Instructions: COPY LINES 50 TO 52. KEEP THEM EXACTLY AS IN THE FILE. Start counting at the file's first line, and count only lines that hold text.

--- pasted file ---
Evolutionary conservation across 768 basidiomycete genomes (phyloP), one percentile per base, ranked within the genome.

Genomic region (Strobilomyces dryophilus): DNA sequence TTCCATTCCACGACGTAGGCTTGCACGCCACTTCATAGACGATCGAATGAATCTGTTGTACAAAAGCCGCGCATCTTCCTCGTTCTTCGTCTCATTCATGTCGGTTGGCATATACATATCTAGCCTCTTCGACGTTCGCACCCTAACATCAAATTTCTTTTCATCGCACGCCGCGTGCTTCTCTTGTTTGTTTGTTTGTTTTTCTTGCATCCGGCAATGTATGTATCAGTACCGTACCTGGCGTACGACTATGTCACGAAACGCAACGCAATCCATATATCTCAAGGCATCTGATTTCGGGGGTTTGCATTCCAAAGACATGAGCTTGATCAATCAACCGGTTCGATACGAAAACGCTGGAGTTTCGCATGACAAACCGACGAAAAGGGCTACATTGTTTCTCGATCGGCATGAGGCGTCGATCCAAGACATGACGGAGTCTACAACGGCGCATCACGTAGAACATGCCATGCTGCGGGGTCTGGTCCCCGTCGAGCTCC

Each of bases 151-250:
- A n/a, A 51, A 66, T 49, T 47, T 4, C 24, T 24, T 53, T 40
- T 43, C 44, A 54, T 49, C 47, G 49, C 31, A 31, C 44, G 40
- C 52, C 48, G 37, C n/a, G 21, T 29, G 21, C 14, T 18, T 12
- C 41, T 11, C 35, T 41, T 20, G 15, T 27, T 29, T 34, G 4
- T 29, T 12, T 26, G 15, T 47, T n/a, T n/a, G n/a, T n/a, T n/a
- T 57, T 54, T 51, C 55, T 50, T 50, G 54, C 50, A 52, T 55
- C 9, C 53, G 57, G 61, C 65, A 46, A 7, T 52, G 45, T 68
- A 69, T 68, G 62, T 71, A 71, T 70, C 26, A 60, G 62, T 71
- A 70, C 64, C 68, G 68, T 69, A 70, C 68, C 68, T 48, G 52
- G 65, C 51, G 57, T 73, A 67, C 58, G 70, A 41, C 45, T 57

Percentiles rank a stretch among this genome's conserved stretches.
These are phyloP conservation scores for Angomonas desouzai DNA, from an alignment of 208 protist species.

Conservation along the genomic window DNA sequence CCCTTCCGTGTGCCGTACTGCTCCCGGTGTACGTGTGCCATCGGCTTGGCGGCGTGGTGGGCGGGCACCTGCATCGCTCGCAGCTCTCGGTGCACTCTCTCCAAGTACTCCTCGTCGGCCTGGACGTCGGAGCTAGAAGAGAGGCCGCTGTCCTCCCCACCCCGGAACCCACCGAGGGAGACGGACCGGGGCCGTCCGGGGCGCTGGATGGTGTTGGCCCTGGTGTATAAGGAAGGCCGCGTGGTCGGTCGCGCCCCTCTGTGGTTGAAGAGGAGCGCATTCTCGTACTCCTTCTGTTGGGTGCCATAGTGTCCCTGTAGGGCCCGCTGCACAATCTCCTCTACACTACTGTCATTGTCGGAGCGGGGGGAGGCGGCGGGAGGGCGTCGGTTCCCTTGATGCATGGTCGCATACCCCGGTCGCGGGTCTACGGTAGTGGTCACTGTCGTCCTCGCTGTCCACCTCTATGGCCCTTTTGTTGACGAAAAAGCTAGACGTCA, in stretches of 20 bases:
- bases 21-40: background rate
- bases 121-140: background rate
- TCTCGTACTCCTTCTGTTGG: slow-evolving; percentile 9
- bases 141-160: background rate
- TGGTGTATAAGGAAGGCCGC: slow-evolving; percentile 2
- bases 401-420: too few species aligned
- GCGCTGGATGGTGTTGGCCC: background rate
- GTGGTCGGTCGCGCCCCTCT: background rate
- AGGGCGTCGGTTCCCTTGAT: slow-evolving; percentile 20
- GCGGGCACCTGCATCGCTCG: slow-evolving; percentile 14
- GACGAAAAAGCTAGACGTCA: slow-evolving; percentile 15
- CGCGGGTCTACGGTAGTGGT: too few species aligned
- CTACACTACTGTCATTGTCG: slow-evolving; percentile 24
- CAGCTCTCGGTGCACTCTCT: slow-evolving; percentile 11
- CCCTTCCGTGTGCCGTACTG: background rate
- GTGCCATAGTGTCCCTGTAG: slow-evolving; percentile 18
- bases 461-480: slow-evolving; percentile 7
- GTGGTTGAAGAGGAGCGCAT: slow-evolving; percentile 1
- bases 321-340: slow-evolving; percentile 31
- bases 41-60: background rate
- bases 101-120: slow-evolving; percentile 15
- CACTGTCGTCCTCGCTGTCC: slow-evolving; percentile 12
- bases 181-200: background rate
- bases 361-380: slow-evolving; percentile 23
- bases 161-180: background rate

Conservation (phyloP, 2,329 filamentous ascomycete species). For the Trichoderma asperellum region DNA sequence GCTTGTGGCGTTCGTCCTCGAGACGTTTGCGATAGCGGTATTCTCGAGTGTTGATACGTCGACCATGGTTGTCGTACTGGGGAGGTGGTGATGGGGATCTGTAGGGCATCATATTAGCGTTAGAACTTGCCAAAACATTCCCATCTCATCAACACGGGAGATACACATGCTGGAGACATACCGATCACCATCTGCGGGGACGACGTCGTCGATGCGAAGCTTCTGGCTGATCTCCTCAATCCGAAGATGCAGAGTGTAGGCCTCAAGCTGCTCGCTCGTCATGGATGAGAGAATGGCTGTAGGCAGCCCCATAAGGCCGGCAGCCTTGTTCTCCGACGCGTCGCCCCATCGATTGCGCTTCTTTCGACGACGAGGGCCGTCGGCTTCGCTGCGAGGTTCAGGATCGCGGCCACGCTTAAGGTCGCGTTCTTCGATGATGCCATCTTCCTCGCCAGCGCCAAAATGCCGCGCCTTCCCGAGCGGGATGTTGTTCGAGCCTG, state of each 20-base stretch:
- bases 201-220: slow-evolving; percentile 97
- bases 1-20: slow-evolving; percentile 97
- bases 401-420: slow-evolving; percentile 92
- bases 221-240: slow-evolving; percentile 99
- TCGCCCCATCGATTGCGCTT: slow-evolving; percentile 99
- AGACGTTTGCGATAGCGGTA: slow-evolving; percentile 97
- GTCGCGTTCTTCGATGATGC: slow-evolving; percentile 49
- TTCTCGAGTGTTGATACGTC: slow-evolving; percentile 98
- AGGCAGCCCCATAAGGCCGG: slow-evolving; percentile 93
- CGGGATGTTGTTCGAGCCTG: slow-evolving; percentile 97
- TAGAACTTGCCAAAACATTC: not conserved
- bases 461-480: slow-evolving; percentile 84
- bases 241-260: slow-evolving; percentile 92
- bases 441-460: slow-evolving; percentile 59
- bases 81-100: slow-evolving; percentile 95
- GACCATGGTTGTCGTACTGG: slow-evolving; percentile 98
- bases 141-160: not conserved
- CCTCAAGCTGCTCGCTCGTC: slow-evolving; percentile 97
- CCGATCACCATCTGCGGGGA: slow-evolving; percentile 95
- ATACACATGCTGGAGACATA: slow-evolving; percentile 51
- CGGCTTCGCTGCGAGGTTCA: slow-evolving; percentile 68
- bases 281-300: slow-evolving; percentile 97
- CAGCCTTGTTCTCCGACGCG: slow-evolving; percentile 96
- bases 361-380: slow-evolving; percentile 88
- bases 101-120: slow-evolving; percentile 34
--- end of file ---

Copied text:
- TTCTCGAGTGTTGATACGTC: slow-evolving; percentile 98
- AGGCAGCCCCATAAGGCCGG: slow-evolving; percentile 93
- CGGGATGTTGTTCGAGCCTG: slow-evolving; percentile 97